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Neesha Hathi, EVP at Charles Schwab on why you should stretch yourself even if you don’t always “feel it”

Own it! Have confidence and if you don’t always feel it, do it anyway! Many years ago, I was approached by a colleague to take on a leadership position to run a business previously acquired by Schwab. I was surprised to get the tap on the shoulder. I had built a reputation for doing good […]


Own it! Have confidence and if you don’t always feel it, do it anyway! Many years ago, I was approached by a colleague to take on a leadership position to run a business previously acquired by Schwab. I was surprised to get the tap on the shoulder. I had built a reputation for doing good work and learning quickly, but this role was like nothing I’d ever done before. It was a tough decision: this travel-intensive job could easily end in failure, and I had a 3 year old and a 5 month old. I was honest about my feelings but open minded to the challenge and excited about the proposition of learning by trying something I’d never done. I decided to take a chance: when I arrived as the new leader, it was up to me to determine how to engage, to understand the context of this business, to listen to the experts who were there and to help the team define our future and then removing obstacles in their way. Taking that stretch role has been the best career decision that I ever made. It was a tremendous learning opportunity that helped position me for significant personal and career growth over the next few years.


I had the pleasure to interview Neesha Hathi, the Executive Vice President and Chief Digital Officer of Charles Schwab. Neesha Hathi the Digital Services organization, serving individual investors and registered independent advisors, representing $3T+ in client assets and 11M+ accounts. She is responsible for defining and developing the strategy, offers, and experiences to drive growth and loyalty of clients through digital platforms, digital advice solutions, and business innovation. Since joining Schwab, Hathi has held a range of leadership roles across the organization. She was the Executive Vice President of platforms and client experience for Investor Services, led Advisor Technology Solutions, delivering digital platforms and solutions to RIA advisor clients, served as the COO of Schwab Performance Technologies®, and also led a range of strategy and client experience teams. Hathi has received numerous recognitions for her leadership and advocacy. In 2016, she received the Industry Leader Award by the Professional Business Women of California and was also recognized by InvestmentNews as one of the 20 most powerful people in the industry. In 2012, the UN Convention on the Elimination of Discrimination against Women honored Hathi with the Women’s Human Rights Award for Leadership. Hathi previously served on the Board of Governors of the Boys & Girls Clubs of San Francisco and on the board of the International Museum of Women.


Thank you so much for doing this with us! Can you tell us a story about what brought you to this specific career path?

I was always familiar with how investing worked as my parents were investors — we talked about it as I grew up. After college, I started in financial services but left as I found that the values and culture weren’t what I was looking for — I gave away my suits and let my licenses lapse. After several technology startup experiences, I interviewed at Schwab on a recommendation from a grad school friend, but I was skeptical. It seemed too good to be true: a firm that was built to make investing more accessible and affordable and one that had the same entrepreneurial spirit that I enjoyed from my start up days. But 14 years later, I know it to be true.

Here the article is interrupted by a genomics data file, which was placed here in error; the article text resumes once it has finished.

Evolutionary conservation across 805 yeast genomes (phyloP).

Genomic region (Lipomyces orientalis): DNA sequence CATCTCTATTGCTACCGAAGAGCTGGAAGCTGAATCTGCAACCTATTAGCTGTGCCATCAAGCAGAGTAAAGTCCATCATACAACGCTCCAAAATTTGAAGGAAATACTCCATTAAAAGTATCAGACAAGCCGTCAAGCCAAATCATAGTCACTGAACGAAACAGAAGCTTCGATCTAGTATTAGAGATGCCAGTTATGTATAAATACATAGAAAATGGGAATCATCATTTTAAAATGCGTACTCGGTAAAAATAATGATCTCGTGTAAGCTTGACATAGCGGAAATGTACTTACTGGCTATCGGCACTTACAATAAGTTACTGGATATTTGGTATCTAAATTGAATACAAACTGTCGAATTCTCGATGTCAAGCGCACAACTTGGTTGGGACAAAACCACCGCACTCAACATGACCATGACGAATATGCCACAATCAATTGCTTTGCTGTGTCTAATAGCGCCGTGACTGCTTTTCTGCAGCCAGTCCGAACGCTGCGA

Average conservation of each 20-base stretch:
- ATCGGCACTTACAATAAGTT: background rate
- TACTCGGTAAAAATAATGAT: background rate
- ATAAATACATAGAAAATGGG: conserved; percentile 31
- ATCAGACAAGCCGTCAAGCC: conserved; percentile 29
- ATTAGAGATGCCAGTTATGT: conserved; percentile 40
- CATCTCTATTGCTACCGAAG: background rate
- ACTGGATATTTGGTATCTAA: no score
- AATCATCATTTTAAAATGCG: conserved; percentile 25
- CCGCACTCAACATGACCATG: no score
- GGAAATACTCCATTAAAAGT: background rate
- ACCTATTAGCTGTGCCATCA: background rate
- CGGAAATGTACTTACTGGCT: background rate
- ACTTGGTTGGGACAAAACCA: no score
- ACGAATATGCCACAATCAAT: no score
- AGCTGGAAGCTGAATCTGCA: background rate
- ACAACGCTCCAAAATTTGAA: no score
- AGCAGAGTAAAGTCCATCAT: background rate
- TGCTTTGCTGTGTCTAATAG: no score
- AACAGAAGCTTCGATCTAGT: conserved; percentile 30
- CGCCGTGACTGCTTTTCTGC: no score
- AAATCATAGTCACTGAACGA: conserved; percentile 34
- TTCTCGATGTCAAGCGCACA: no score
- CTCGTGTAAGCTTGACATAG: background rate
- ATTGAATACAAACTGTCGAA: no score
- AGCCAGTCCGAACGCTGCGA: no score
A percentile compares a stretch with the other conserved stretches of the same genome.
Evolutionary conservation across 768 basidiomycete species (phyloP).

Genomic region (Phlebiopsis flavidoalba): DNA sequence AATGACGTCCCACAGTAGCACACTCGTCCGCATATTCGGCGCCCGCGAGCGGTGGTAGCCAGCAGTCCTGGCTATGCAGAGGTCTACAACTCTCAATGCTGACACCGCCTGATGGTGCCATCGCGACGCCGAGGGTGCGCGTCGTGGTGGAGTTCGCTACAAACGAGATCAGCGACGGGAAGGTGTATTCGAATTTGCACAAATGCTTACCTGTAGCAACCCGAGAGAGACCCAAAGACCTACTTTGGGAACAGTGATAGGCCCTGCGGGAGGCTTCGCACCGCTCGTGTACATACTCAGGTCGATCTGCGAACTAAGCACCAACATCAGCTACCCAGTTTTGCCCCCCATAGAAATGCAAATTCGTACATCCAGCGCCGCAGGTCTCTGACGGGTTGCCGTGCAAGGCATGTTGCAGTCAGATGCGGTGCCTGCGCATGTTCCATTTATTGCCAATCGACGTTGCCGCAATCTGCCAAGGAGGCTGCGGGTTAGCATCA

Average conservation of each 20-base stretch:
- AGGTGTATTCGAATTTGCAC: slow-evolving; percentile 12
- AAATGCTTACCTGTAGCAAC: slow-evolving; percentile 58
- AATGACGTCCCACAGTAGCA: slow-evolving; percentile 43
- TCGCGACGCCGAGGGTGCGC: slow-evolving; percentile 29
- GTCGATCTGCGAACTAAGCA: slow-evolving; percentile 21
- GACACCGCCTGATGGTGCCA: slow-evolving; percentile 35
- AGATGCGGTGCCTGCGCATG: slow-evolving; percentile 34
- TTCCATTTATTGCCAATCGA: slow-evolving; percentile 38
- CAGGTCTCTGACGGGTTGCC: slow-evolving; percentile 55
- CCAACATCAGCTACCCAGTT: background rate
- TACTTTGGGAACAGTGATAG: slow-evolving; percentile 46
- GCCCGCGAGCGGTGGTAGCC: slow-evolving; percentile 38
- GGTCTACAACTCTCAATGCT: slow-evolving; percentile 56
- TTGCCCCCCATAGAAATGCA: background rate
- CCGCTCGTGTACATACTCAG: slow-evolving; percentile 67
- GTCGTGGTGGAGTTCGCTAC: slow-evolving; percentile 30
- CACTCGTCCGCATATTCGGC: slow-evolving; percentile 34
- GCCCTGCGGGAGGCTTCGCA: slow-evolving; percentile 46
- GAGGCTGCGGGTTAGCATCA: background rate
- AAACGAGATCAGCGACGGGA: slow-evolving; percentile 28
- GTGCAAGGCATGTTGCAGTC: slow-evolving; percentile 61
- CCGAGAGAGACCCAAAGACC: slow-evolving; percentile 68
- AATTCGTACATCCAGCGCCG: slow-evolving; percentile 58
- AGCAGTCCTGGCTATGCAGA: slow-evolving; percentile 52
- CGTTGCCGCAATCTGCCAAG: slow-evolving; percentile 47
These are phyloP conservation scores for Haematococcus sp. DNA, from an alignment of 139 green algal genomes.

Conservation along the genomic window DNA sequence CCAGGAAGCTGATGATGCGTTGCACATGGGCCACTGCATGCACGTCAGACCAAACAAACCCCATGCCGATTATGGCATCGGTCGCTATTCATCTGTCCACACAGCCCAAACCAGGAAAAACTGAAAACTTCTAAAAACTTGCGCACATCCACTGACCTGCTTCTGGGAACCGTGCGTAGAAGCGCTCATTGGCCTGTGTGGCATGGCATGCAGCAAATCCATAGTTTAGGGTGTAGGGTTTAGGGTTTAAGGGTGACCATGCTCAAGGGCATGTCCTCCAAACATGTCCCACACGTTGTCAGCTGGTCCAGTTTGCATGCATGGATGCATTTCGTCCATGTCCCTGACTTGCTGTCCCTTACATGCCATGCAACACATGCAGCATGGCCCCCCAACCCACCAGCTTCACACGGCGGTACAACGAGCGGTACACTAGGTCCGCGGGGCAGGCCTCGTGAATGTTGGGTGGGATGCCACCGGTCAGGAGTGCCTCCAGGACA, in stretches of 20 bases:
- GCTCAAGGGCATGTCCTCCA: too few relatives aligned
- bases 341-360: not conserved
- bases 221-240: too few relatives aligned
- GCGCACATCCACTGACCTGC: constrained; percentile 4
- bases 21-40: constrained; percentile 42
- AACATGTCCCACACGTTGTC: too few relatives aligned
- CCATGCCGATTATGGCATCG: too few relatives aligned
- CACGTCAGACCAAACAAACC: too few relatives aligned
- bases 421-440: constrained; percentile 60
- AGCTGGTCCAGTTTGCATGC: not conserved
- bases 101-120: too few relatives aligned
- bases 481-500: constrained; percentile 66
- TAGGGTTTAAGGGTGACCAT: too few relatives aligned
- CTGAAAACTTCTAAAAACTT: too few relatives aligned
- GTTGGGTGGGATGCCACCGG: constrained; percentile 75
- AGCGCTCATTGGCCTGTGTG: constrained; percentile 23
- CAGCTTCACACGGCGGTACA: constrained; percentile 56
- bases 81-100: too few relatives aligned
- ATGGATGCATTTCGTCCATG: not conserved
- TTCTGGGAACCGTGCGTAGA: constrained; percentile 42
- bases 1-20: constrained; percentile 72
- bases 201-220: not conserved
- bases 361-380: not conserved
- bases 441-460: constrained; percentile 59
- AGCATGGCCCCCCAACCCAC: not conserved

The role I have now combines financial services and technology — this combination is really powerful in making the benefits of investing easier and more accessible for more people.

Can you share a story about the funniest mistake you made when you were first starting? Can you tell us what lesson you learned from that?

· My first job out of business school was as the head of finance for a startup that was burning through cash and had to be shut down only three months later. I felt naïve for not seeing the challenges with the business model in those dot.com bubble days. That said, I learned a tremendous amount in a very short time about leadership, about my own adaptability and about the many opportunities that often come from chaos.

What do you think makes your company stand out? Can you share a story?

· It is definitely the purpose of our company that differentiates us — to make investing more accessible to more people. Schwabbies are driven by a relentless desire to allow everyday people to gain access to the services that were once reserved for the elite. While many companies articulate a client-focused mission, Schwab is truly client obsessed and every day decisions are always framed in simple questions, “what would the client think of that? How would clients feel about this? Does this really solve the client’s problem?” Our business model is fueled by this client focus — we do great by the client and they bring us more of their business. Simple and straightforward to say, but it is our culture of people who truly live this way every day that makes this a differentiator.

Are you working on any exciting new projects now? How do you think that will help people?

· We’re in the midst of accelerating our digital transformation across Schwab that is helping us deliver on our no-trade offs offer: investors shouldn’t have to choose between great service, advice, low cost and transparency, and these should be delivered in seamless, easy and beautiful experiences in the channel of the clients’ choice. If we do this right, we make investing easier and more affordable — which helps individuals reach their financial goals.